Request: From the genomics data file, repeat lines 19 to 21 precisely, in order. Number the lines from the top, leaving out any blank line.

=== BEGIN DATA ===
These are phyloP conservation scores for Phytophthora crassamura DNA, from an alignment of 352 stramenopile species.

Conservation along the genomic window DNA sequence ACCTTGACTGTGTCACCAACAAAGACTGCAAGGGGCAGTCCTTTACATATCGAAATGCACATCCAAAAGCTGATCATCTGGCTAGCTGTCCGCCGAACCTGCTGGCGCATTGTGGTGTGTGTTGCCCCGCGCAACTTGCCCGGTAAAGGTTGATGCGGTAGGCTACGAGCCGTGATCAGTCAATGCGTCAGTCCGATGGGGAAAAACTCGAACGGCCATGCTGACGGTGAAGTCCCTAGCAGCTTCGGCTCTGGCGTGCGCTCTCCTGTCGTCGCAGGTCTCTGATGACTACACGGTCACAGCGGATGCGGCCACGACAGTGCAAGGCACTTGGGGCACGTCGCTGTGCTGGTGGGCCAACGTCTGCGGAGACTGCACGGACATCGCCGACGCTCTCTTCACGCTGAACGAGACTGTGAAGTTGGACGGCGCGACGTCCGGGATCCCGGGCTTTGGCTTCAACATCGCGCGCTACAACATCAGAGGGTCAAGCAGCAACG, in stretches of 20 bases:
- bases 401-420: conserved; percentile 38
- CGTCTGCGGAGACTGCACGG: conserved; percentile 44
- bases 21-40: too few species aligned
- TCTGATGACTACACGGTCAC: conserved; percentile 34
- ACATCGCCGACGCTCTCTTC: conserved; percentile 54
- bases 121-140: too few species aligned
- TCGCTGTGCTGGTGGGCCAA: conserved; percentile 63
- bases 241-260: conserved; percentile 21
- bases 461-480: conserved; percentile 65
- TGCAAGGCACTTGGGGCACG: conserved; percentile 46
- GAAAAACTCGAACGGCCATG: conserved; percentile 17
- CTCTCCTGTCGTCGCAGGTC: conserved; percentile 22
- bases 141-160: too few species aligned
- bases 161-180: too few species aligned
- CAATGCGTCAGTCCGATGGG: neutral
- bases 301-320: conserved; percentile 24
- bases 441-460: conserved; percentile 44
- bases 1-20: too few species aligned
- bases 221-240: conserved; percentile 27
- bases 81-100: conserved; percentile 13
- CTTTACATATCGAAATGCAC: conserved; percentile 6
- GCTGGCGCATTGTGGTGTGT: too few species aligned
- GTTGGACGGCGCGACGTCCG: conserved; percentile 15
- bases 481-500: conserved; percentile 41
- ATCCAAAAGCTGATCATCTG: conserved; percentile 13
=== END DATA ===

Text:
- bases 441-460: conserved; percentile 44
- bases 1-20: too few species aligned
- bases 221-240: conserved; percentile 27